The British poet Robert Graves popularized the concept of the Muse-poet in modern times. His concept was based on pre-twelfth century traditions of the Celtic poets, the tradition of the medieval troubadours who celebrated the concept of courtly love, and the romantic poets.

"No Muse-poet grows conscious of the Muse except by experience of a woman in whom the Goddess is to some degree resident; just as no Apollonian poet can perform his proper function unless he lives under a monarchy or a quasi-monarchy. A Muse-poet falls in love, absolutely, and his true love is for him the embodiment of the Muse...

But the real, perpetually obsessed Muse-poet distinguishes between the Goddess as manifest in the supreme power, glory, wisdom, and love of woman, and the individual woman whom the Goddess may make her instrument...

The Goddess abides; and perhaps he will again have knowledge of her through his experience of another woman...

The "tenth Muse"

The archaic poet Sappho of Lesbosmarker was given the compliment of being called "the tenth Muse" by Plato. The phrase has become a somewhat conventional compliment paid to female poets since. In Callimachus' "Aetia", the poet refers to Queen Berenike, wife of Ptolemy II, as a "Tenth Muse", dedicating both the 'Coma Berenikes' and the 'Victoria Berenikes' in Books III-IV. French critics have acclaimed a series of dixième Muses who were noted by William Rose Benet in The Reader's Encyclopedia (1948): Marie Lejars de Gournay (1566-1645), Antoinette Deshoulières (1633-1694), Madeleine de Scudéry (1607-1701), and Delphine Gay (1804-1855).

Anne Bradstreet, a Puritan poet of New Englandmarker, was honored with this title after the publication of her poems in Londonmarker in 1650, in a volume titled by the publisher as The Tenth Muse Lately Sprung Up in America.... This also was the first volume of American poetry ever published.

Sor Juana Inés de la Cruz, a Mexican poet, is well known in the Spanish literary world as the tenth Muse.

Gabriele d'Annunzio's 1920 Constitution for the Free State of Fiumemarker was based around the nine Muses and invoked Energeia (energy) as "the tenth Muse". In 1924, Karol Irzykowski published a monograph on cinematography entitled "The Tenth Muse" ("Dziesiąta muza"). Analyzing silent film, he pronounced his definition of cinema: "It is the visibility of man's interaction with reality".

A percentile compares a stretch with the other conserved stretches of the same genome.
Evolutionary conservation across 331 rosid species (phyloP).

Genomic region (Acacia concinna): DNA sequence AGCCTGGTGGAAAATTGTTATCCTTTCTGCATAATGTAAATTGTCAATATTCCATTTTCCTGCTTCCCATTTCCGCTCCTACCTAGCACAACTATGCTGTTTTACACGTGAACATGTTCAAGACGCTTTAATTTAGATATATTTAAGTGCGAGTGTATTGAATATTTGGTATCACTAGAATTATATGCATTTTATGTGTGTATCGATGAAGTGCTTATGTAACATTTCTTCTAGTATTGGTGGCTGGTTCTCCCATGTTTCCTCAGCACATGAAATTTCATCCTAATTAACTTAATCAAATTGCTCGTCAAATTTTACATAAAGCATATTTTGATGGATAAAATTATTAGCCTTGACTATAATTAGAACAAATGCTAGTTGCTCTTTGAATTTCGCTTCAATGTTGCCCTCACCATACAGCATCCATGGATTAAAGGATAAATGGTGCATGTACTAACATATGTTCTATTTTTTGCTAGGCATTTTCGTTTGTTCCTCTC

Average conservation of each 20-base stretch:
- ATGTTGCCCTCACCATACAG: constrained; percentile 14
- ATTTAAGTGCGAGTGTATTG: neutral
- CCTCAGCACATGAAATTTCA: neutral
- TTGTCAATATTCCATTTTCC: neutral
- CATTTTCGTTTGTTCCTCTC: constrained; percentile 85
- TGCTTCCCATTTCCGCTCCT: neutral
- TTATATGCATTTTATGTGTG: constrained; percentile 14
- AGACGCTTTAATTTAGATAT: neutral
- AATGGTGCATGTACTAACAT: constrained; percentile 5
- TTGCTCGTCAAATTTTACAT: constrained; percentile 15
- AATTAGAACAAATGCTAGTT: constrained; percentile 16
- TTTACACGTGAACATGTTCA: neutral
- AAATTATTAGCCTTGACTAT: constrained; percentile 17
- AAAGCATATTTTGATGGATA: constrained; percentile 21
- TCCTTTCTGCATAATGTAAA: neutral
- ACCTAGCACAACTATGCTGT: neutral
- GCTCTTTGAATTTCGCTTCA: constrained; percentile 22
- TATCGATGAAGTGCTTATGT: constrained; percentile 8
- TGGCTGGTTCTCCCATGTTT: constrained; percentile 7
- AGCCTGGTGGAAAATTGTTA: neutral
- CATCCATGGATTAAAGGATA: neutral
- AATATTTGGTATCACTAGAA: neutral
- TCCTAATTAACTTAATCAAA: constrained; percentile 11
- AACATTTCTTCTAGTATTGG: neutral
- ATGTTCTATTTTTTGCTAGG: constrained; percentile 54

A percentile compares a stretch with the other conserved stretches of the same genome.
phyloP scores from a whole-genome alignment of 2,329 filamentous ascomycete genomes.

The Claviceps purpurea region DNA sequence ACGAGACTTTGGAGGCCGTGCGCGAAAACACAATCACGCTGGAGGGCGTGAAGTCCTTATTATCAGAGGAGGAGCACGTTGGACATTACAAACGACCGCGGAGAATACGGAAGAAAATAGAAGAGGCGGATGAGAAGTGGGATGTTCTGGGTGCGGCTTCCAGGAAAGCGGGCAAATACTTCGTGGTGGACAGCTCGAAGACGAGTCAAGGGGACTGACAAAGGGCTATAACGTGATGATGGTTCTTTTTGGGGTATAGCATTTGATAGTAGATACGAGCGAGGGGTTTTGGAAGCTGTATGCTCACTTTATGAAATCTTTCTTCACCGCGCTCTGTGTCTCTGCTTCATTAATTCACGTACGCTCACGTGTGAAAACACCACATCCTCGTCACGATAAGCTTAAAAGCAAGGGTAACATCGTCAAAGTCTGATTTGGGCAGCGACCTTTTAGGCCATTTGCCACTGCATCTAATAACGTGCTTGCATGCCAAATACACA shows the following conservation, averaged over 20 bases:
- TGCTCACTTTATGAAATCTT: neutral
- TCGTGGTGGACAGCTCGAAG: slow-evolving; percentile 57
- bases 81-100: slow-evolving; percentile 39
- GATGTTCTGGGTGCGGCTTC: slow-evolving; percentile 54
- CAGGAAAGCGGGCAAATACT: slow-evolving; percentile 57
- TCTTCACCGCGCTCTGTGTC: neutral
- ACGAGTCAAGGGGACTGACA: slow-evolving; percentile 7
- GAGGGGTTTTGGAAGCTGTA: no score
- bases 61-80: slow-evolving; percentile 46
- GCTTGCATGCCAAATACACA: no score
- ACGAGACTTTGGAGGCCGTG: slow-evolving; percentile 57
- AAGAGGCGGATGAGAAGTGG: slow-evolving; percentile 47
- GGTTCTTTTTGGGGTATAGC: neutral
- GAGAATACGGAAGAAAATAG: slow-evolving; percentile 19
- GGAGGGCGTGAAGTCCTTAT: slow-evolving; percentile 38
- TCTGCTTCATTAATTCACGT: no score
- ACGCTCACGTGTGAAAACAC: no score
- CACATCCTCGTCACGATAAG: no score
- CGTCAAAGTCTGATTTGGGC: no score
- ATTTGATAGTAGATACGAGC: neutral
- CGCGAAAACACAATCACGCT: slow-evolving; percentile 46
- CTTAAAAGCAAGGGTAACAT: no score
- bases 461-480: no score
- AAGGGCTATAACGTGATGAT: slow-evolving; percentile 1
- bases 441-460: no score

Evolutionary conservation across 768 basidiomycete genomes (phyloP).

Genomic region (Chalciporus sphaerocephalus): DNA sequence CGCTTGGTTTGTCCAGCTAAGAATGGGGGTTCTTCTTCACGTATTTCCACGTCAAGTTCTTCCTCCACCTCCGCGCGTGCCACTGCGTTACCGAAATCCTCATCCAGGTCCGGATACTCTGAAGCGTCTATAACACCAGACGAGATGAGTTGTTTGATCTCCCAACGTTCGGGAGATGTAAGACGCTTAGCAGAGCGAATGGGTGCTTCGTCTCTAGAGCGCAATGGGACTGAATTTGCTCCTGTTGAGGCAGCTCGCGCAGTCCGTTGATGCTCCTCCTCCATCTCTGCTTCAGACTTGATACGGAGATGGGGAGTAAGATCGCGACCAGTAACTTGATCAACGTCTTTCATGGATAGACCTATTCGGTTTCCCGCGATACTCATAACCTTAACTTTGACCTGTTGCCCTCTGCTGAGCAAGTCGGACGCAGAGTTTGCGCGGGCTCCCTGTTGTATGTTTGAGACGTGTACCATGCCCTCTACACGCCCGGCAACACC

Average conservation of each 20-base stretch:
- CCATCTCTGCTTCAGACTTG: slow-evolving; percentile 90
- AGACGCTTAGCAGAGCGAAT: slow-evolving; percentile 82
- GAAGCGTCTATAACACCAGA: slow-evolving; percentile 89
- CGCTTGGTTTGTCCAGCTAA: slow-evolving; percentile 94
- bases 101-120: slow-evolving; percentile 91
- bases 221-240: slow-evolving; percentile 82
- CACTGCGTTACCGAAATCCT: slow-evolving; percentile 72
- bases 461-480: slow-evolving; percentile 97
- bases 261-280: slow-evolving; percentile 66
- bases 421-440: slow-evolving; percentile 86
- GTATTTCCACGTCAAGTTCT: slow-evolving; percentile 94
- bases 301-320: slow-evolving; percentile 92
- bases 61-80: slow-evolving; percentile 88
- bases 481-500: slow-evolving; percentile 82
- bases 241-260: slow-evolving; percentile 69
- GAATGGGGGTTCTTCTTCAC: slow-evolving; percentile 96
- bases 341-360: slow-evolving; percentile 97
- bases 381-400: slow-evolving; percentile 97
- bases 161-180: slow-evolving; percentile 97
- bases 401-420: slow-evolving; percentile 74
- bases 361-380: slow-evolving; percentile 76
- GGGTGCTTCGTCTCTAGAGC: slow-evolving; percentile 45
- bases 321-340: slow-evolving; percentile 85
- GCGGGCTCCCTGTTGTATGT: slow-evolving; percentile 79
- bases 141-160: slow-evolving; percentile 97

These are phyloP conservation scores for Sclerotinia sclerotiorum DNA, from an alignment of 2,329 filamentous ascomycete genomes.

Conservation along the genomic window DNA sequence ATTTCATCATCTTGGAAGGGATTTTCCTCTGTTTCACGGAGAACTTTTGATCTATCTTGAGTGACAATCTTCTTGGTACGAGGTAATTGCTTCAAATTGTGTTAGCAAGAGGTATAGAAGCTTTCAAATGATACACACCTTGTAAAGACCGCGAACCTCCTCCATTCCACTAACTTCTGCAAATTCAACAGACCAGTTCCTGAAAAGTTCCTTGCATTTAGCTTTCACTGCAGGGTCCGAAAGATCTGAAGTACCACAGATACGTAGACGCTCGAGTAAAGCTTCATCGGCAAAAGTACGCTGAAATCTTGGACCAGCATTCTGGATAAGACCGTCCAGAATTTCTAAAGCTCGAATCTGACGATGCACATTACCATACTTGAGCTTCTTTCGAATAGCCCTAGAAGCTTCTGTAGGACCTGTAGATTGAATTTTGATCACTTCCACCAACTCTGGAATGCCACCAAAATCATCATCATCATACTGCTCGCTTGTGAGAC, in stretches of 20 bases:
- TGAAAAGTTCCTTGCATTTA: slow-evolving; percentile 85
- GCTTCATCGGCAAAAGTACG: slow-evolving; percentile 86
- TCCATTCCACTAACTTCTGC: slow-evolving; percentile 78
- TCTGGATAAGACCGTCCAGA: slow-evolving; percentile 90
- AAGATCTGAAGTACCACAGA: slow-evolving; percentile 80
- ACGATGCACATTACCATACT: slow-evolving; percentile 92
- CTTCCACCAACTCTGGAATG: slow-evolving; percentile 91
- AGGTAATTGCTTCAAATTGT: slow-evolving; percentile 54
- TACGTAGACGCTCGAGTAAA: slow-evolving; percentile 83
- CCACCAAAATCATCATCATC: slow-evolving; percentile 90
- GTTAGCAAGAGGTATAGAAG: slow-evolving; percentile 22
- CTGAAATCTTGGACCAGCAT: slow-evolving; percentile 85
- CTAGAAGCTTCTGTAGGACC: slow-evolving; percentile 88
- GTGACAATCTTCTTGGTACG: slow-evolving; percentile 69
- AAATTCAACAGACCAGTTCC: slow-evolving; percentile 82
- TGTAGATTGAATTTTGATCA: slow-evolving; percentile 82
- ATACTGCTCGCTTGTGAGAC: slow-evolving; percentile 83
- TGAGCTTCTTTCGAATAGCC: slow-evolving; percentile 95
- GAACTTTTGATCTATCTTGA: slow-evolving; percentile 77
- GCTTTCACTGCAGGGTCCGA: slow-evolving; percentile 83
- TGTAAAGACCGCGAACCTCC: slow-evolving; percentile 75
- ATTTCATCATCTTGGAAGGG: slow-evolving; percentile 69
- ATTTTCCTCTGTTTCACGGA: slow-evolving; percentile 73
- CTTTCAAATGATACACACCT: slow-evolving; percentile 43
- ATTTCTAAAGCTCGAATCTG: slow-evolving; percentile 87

In The Tenth Muse: A historical study of the opera libretto Patrick J. Smith implicitly suggests that the libretto be considered as the tenth muse. The claim, if made explicit, is that the relation of word and music as constituted by the libretto is not only of significant import, but that the critical appreciation of that relation constitutes a crucial element in the understanding of opera.

Shakespeare's Sonnet 38 invokes the Tenth Muse:
"How can my Muse want subject to invent,

While thou dost breathe, that pour'st into my verse

Thine own sweet argument?"

the poet asks, and in the opening of the calls upon his muse:
"Be thou the tenth Muse, ten times more in worth

Than those old nine which rhymers invocate."

References

  1. Modern Greek οι μούσες, i moúses.
  2. from which mind and mental are also derived; so OED
  3. OED derives "amuse" from French a ("from") + muser, "to stare stupidly" or distractedly.
  4. Pausanias, Description of Greece 9.29.1.
  5. TheoiProject: Muses
  6. Strabo 10.3.10.
  7. Solon, fragment 13.
  8. This is an ancient convention: the Mesopotamian epic Atra-Hasis is represented as dictated by the Goddess in a dream-vision.
  9. " muse". The Merriam-Webster Online Dictionary. Retrieved February 15, 2009.
  10. Robert Graves, The White Goddess, a historical grammar of poetic myth.
  11. Smith, Patrick J., (1970) The Tenth Muse: A historical study of the opera libretto, New York, Alfred. A. Knopf
  12. Shakespeare, Sonnet 38.